[347140]: doc / ocframe / manual.tex  Maximize  Restore  History

Download this file

294 lines (223 with data), 9.7 kB

  1
  2
  3
  4
  5
  6
  7
  8
  9
 10
 11
 12
 13
 14
 15
 16
 17
 18
 19
 20
 21
 22
 23
 24
 25
 26
 27
 28
 29
 30
 31
 32
 33
 34
 35
 36
 37
 38
 39
 40
 41
 42
 43
 44
 45
 46
 47
 48
 49
 50
 51
 52
 53
 54
 55
 56
 57
 58
 59
 60
 61
 62
 63
 64
 65
 66
 67
 68
 69
 70
 71
 72
 73
 74
 75
 76
 77
 78
 79
 80
 81
 82
 83
 84
 85
 86
 87
 88
 89
 90
 91
 92
 93
 94
 95
 96
 97
 98
 99
100
101
102
103
104
105
106
107
108
109
110
111
112
113
114
115
116
117
118
119
120
121
122
123
124
125
126
127
128
129
130
131
132
133
134
135
136
137
138
139
140
141
142
143
144
145
146
147
148
149
150
151
152
153
154
155
156
157
158
159
160
161
162
163
164
165
166
167
168
169
170
171
172
173
174
175
176
177
178
179
180
181
182
183
184
185
186
187
188
189
190
191
192
193
194
195
196
197
198
199
200
201
202
203
204
205
206
207
208
209
210
211
212
213
214
215
216
217
218
219
220
221
222
223
224
225
226
227
228
229
230
231
232
233
234
235
236
237
238
239
240
241
242
243
244
245
246
247
248
249
250
251
252
253
254
255
256
257
258
259
260
261
262
263
264
265
266
267
268
269
270
271
272
273
274
275
276
277
278
279
280
281
282
283
284
285
286
287
288
289
290
291
292
293
\documentclass[a4paper]{article}
\usepackage{graphicx}
\title{Ocframe Manual \\ {\large Structural Analysis functions of the Mechanics package}}
\author{Johan Beke}
\begin{document}
\maketitle
\tableofcontents
% for F in *.m; do octave -q --eval "get_help_text_from_file(\"$F\")"; done > output.texi
% for F in *.m; do octave -q --eval "disp(get_help_text_from_file(\"$F\"))"; done > ref.texi ; makeinfo --plaintext ref.texi > ref.txt
\section{Introduction}
\begin{sloppypar}
The structural analysis functions of the \emph{Mechanics} packages where written during a FEM course. The following posibilities are in the package:
\begin{itemize}
\item The analysis of 2D frames with rigid connections with the function {\emph{SolveFrame}}.
The solutions for the reaction forces, displacements and member end forces are given.
\item Solution of multiple load cases at once with the function \emph{SolveFrameCases}
\item A plot of the frame, with nodal displacements if needed, with the function \emph{PlotFrame}. The nodes and members are numbered.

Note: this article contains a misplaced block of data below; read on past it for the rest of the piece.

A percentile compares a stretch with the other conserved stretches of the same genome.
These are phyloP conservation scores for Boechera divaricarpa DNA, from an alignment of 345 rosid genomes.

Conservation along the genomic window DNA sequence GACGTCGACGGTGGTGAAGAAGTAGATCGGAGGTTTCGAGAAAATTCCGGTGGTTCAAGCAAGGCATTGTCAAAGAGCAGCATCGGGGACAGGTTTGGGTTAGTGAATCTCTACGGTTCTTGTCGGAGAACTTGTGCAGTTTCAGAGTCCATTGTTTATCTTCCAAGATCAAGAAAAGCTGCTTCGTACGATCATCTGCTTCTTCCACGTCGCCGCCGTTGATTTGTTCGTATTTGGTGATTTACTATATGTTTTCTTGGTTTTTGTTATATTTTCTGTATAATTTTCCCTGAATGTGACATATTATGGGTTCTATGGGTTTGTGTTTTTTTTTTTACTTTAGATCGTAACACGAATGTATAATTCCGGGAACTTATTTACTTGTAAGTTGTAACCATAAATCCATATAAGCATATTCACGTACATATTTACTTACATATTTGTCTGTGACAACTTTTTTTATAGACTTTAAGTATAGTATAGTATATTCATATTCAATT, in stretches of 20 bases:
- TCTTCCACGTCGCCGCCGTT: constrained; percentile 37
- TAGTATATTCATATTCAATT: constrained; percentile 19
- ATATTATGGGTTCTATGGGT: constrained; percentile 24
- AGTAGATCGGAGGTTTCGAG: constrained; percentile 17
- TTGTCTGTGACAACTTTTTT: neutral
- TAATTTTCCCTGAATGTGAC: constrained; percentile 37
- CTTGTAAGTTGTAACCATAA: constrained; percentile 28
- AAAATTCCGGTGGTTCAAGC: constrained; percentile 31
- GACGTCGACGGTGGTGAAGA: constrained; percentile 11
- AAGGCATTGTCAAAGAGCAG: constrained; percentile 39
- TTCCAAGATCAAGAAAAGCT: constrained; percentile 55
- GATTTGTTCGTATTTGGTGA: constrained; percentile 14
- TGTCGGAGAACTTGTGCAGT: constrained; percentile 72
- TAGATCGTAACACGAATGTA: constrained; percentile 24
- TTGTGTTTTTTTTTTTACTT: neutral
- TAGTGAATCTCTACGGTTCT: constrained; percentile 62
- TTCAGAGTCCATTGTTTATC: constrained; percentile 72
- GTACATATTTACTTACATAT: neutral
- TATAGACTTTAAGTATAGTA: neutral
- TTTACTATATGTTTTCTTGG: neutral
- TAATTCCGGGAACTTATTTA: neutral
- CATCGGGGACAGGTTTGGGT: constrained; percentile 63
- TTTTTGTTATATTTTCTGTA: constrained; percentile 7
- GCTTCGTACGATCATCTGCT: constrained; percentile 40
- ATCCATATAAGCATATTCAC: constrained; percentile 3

\item Calculation the member internal forces for each member with the function \emph{MSNForces}
\item Plot of the internal member forces diagram with the function \emph{PlotDiagrams}
\end{itemize}
\end{sloppypar}
\section{Conventions}
\subsection{Units}
\begin{sloppypar}
The user can use any units as long as they are consistent. So if the forces are provided
in kN, kN/m and kNm, the geometry and member properties must be in similar units (m, m$^2$, m$^4$ and kN/m$^2$).
\end{sloppypar}
\subsection{Global and local axis}
\begin{sloppypar}
For the nodes and the members, care must be taken for the axes.
The following images show the used coordinate systems (figure \ref{fig:axis.png})
and the conventions for the member forces (figure \ref{fig:dist.png} and \ref{fig:point.png}).
The local axes are always from the near node to the far node.
\end{sloppypar}
\begin{figure}[h]
\includegraphics[width=0.50\linewidth]{axes.png}
\caption{Local and global axis convention}
\label{fig:axis.png}
\end{figure}
\begin{figure}[tb]
\includegraphics[width=0.50\linewidth]{dist.png}
\caption{Conventions for a distributed load on a member}
\label{fig:dist.png}
\end{figure}
\begin{figure}[tb]
\includegraphics[width=0.50\linewidth]{point.png}
\caption{Conventions for a point load on a member}
\label{fig:point.png}
\end{figure}
\begin{figure}[tb]
\includegraphics[width=0.50\linewidth]{sign_conv.png}
\caption{Sign conventions for internal forces}
\label{fig:sign_conv.png}
\end{figure}
\newpage
\section{Example}
\begin{sloppypar}
An example will clarify the usage of the different functions.
\end{sloppypar}
\subsection{Forces and geometry}
\begin{figure}[h]
\includegraphics[width=0.75\linewidth]{example5_7.png}
\caption{Example frame}
\label{fig:example_frame}
\end{figure}
\begin{sloppypar}
An example frame, which was taken from the book Matrix Structural
Analysis, is shown in figure \ref{fig:example_frame}.
The following code snippet is used to enter the geometry:
\end{sloppypar}
\begin{verbatim}
joints=[0,0,1,1,1;
7.416,3,0,0,0;
8+7.416,3,1,1,1];
# first cells of each row are the x and y coordinates
# next cells are the x, y and z constraints.
# node 1 and 3 are fully fixed, node 2 is free
# member data
E = 210.0e3; # N/mm^2 = MPa
A = 6000;# mm^2
I = 200.0e6;# mm^4
# convert units to kN and m
E = E*10^3;
A = A*(10^-3)^2;
I = I*(10^-3)^4,
#connectivity data
members=[1,2,E,I,A;
2,3,E,I,A];
\end{verbatim}
\subsection{Loads}
\begin{sloppypar}
The following code snippet is used to enter the loads:
\end{sloppypar}
\begin{verbatim}
# point load on node 2
# Fx = 18.75 kN
# Fy = -46.35 kN
# Mz = 0 kNm
nodeloads=[2, 18.75,-46.35, 0.0];
loc = 1;
glob = 0;
# distributed load on member 2
# Fx = 0 kN/m
# Fy = -4 kN/m
# same for the end of the load
# a = b = 0 m load on full span
# local load